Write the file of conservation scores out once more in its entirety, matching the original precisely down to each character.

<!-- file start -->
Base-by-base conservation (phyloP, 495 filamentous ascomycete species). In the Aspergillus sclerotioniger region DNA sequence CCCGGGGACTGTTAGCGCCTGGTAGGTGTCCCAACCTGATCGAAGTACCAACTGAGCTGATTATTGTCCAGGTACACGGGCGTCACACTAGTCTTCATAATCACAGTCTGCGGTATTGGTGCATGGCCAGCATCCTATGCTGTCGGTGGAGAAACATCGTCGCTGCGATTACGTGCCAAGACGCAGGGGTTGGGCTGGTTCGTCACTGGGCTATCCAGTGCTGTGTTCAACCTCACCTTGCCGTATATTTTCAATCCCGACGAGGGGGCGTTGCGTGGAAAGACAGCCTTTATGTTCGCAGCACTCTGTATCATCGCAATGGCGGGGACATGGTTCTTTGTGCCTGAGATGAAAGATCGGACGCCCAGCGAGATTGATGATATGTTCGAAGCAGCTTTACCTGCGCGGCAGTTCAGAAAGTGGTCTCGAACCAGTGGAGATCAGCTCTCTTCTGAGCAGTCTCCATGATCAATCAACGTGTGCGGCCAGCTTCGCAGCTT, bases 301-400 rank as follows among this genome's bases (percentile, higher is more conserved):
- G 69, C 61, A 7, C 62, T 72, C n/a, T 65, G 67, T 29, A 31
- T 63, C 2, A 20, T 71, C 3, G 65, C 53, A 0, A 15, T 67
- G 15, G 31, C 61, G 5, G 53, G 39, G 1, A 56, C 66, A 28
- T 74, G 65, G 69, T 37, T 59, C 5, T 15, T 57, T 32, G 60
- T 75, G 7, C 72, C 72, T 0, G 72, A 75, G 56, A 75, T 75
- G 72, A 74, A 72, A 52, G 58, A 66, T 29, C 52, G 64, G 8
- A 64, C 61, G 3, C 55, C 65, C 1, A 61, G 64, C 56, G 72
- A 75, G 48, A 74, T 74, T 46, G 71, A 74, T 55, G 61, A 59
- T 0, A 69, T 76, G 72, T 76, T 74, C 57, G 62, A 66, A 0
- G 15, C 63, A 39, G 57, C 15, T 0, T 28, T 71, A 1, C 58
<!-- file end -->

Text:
Base-by-base conservation (phyloP, 495 filamentous ascomycete species). In the Aspergillus sclerotioniger region DNA sequence CCCGGGGACTGTTAGCGCCTGGTAGGTGTCCCAACCTGATCGAAGTACCAACTGAGCTGATTATTGTCCAGGTACACGGGCGTCACACTAGTCTTCATAATCACAGTCTGCGGTATTGGTGCATGGCCAGCATCCTATGCTGTCGGTGGAGAAACATCGTCGCTGCGATTACGTGCCAAGACGCAGGGGTTGGGCTGGTTCGTCACTGGGCTATCCAGTGCTGTGTTCAACCTCACCTTGCCGTATATTTTCAATCCCGACGAGGGGGCGTTGCGTGGAAAGACAGCCTTTATGTTCGCAGCACTCTGTATCATCGCAATGGCGGGGACATGGTTCTTTGTGCCTGAGATGAAAGATCGGACGCCCAGCGAGATTGATGATATGTTCGAAGCAGCTTTACCTGCGCGGCAGTTCAGAAAGTGGTCTCGAACCAGTGGAGATCAGCTCTCTTCTGAGCAGTCTCCATGATCAATCAACGTGTGCGGCCAGCTTCGCAGCTT, bases 301-400 rank as follows among this genome's bases (percentile, higher is more conserved):
- G 69, C 61, A 7, C 62, T 72, C n/a, T 65, G 67, T 29, A 31
- T 63, C 2, A 20, T 71, C 3, G 65, C 53, A 0, A 15, T 67
- G 15, G 31, C 61, G 5, G 53, G 39, G 1, A 56, C 66, A 28
- T 74, G 65, G 69, T 37, T 59, C 5, T 15, T 57, T 32, G 60
- T 75, G 7, C 72, C 72, T 0, G 72, A 75, G 56, A 75, T 75
- G 72, A 74, A 72, A 52, G 58, A 66, T 29, C 52, G 64, G 8
- A 64, C 61, G 3, C 55, C 65, C 1, A 61, G 64, C 56, G 72
- A 75, G 48, A 74, T 74, T 46, G 71, A 74, T 55, G 61, A 59
- T 0, A 69, T 76, G 72, T 76, T 74, C 57, G 62, A 66, A 0
- G 15, C 63, A 39, G 57, C 15, T 0, T 28, T 71, A 1, C 58